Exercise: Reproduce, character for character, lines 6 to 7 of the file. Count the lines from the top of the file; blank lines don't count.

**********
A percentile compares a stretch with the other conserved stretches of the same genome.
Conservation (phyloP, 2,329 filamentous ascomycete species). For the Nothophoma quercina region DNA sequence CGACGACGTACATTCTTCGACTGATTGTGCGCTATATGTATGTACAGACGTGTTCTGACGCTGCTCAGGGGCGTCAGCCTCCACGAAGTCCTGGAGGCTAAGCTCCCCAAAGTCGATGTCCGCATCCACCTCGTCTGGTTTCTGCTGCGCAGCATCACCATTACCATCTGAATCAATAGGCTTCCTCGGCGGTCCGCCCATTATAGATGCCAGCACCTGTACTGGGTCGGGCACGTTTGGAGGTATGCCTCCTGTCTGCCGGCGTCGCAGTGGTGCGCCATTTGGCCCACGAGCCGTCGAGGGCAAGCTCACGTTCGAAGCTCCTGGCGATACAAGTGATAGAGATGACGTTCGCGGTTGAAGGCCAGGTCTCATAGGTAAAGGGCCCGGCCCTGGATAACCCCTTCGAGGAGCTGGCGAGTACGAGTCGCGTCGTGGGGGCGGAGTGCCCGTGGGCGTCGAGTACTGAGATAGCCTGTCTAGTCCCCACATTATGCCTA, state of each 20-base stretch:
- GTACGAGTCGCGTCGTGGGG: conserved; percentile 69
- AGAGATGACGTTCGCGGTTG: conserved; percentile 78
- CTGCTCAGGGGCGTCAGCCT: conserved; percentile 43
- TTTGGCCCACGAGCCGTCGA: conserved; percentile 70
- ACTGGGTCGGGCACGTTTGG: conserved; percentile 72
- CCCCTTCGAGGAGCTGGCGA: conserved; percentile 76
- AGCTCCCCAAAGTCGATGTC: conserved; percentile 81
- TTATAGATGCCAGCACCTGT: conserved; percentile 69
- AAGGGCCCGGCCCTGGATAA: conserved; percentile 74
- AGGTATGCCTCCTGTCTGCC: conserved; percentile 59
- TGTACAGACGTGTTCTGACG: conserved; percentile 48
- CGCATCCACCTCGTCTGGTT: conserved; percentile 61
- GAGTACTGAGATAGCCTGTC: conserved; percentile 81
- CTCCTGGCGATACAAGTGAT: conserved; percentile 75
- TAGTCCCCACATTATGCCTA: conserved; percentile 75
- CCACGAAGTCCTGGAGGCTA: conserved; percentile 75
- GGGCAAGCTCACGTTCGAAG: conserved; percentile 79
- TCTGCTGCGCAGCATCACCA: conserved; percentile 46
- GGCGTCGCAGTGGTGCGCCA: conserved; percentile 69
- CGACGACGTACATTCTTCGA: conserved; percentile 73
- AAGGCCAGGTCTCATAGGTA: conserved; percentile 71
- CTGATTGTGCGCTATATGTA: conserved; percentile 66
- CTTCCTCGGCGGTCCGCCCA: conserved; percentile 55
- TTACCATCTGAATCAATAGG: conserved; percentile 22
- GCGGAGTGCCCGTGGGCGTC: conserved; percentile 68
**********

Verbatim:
- TTTGGCCCACGAGCCGTCGA: conserved; percentile 70
- ACTGGGTCGGGCACGTTTGG: conserved; percentile 72